Council Must Plug Fixed-Term Loophole

Around 1 a.m. at the Feb. 16 City Council meeting, Mayor Trish Spencer revealed that fixed-term leases can be used by landlords to avoid paying relocation costs. 
Once word spreads about this loophole, fixed-term leases will proliferate, and stable, community-minded tenants will be replaced by transient, nomadic individuals with little or no interest in building a community.
Most rental agreements have an “evergreen” provision for automatic renewal or reversion to month-to-month status. A fixed-term lease has no such provision. Spencer argued that it is not an eviction when a fixed-term lease expires. 
The right to tenancy simply terminates and, under the proposed new ordinance, relocation benefits don’t apply because there’s been no eviction. If a landlord wants to avoid the relocation costs, this can be accomplished by simply switching tenants to fixed-term leases at every opportunity. 
The mayor argued that the residential lease is an “arms-length” (attorney-speak for equally-balanced) transaction, and a renter should know what he/she’s getting into. But in a majority of cases this is not true because of the fundamentally weak and subordinate position of the typical residential tenant versus a landlord.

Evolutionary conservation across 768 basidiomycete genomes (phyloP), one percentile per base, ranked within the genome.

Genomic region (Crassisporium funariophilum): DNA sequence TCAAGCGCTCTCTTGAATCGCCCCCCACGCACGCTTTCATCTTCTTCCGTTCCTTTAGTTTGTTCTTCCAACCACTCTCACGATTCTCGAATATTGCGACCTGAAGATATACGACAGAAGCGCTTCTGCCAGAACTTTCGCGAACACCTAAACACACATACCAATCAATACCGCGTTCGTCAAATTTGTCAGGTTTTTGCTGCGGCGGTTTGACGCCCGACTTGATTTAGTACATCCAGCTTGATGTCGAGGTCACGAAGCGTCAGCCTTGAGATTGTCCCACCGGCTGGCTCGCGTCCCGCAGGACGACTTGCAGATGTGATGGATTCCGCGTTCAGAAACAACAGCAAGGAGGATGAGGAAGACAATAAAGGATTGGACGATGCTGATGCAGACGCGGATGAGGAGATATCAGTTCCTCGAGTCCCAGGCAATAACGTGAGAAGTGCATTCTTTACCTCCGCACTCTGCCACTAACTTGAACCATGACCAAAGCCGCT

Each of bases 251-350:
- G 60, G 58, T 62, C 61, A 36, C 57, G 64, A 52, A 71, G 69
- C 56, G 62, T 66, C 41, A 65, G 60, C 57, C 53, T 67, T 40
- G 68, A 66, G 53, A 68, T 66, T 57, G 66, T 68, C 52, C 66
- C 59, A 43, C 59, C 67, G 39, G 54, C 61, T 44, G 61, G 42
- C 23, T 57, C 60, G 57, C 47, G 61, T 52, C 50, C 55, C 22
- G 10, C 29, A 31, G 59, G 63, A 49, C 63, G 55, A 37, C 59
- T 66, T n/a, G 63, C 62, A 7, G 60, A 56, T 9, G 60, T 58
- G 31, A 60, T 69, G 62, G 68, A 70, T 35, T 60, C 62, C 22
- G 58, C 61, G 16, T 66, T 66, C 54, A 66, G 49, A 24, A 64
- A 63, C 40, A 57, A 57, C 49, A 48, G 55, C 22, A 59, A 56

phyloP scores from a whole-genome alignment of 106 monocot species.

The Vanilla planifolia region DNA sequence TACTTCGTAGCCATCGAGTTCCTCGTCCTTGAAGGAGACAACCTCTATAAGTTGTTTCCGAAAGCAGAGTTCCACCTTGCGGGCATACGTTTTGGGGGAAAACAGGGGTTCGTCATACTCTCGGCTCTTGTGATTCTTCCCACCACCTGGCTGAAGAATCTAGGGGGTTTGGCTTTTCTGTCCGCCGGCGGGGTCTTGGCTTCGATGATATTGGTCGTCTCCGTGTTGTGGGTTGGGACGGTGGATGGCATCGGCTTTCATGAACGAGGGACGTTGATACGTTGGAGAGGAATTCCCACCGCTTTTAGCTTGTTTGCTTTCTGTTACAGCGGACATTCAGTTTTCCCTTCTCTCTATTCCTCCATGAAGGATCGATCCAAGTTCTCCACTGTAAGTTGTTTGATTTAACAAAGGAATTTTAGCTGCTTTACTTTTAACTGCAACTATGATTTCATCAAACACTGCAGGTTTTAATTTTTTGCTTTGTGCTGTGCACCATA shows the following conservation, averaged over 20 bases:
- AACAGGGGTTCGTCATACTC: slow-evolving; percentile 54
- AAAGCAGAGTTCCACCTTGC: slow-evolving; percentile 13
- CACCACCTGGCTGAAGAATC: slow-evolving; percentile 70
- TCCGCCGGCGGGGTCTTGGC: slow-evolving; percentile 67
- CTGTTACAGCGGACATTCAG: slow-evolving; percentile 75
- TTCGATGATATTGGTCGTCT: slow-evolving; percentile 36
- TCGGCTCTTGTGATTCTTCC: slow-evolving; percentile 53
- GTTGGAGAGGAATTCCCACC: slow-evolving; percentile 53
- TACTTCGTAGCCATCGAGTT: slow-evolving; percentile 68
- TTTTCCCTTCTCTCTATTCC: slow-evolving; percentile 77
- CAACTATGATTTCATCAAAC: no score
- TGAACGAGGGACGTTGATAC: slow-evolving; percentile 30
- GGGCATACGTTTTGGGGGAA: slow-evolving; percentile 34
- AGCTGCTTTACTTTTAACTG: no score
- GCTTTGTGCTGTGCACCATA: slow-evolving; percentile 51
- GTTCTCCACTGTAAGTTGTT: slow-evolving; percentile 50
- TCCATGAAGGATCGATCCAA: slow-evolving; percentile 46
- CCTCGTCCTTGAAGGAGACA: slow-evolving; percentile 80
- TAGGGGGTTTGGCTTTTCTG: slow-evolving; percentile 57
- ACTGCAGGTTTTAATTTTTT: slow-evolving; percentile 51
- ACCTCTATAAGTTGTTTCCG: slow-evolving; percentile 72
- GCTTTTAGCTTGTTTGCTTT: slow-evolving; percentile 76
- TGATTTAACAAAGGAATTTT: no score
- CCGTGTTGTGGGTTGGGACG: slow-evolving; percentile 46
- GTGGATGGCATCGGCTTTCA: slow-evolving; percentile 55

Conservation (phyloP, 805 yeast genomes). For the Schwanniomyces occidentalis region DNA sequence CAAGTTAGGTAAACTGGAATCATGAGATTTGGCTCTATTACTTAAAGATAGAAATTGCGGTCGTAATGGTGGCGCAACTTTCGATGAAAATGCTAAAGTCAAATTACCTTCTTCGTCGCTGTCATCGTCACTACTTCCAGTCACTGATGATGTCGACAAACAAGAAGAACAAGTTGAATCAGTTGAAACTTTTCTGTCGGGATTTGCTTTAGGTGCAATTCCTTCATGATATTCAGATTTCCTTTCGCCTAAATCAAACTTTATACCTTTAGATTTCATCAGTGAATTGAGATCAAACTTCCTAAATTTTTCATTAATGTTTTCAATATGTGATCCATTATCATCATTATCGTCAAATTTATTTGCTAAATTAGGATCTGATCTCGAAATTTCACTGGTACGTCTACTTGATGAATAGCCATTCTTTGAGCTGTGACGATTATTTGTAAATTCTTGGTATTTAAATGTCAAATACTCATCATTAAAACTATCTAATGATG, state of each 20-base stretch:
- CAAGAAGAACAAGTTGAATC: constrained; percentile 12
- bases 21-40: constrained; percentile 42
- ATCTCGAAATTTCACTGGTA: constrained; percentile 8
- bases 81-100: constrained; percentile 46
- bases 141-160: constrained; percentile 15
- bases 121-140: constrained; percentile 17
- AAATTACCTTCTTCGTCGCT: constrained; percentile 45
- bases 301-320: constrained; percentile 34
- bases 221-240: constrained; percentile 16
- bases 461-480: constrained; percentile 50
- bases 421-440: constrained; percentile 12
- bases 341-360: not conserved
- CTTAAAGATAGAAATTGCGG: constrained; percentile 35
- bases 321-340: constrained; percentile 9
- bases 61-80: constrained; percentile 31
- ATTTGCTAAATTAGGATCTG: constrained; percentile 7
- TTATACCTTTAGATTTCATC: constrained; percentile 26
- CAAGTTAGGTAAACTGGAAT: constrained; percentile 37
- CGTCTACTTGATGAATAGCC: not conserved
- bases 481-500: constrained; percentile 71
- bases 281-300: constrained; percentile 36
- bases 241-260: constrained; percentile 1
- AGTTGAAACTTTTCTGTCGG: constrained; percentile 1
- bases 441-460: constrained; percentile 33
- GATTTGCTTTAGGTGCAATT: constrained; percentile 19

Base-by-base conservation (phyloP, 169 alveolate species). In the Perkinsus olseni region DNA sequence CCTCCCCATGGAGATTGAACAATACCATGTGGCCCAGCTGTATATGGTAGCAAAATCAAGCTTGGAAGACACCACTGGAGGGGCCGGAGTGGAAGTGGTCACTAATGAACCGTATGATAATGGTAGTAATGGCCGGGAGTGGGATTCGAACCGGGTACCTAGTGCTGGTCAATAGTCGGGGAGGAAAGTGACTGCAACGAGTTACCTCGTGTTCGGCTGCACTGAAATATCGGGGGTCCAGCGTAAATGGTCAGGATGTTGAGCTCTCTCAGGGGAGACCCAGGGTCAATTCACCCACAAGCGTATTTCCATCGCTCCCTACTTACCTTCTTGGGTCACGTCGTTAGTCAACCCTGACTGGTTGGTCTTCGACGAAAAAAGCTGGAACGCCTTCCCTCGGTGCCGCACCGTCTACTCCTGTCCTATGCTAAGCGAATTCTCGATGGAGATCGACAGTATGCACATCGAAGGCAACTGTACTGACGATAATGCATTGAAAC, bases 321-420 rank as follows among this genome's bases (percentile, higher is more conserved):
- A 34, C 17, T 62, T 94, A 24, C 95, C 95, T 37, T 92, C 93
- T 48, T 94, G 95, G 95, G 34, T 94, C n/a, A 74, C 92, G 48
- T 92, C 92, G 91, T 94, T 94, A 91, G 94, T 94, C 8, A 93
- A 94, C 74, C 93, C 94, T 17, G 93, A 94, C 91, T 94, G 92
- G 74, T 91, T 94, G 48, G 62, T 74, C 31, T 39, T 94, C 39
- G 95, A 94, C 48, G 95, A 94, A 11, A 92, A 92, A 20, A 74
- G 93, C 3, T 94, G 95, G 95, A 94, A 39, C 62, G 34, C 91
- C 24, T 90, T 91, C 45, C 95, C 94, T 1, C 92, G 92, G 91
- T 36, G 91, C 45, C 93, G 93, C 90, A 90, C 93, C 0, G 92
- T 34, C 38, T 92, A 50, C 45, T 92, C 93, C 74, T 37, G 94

Very few tenants have $400 for an attorney to read and advise them on a rental contract, whereas the landlord has had the lease prepared by an attorney with caveats and protections in his/her favor. In a tight market like today’s, tenants will feel pressured to sign anything that keeps them in their homes. In many cases, a lease isn’t even shown to the tenant until their goods are packed in a van. 
Unless the tenant herself is an attorney, an arms-length lease negotiation is rarely possible in a residential setting. 
Renters in a month-to-month status are highly at risk in the proposed ordinance. Month-to-month leases are covered under sub-paragraph C, Section 6-58.35. “Offer of a One Year Lease,” which requires landlords to offer a one-year lease, yet is silent about whether that lease can be a fixed-term lease. 
The renter may have resided there for 10 years, been a deacon in the church, taught school all those years, but if they sign a fixed-term lease those years go out the window in terms of relocation credit.
To plug the fixed-term lease loophole, all that’s needed is to add language under Section 6-58.150 “Relocation Fee” stating that after two years of tenancy, the right to relocation benefits accrues with the duration of tenancy irrespective of the form of rental contract.
This simple provision fosters community stability and prevents abuse, yet allows wiggle room for sabbaticals, house swaps, and other legitimate reasons for fixed-term leases.
If all a landlord has to do to escape relocation costs is switch tenants to a fixed-term lease many will do so. Fixed-term leases will become the norm, leading to a major shift in the type of renters the city attracts, people with little or no desire to build a community. Please, plug the loophole before signing the new rent ordinance.”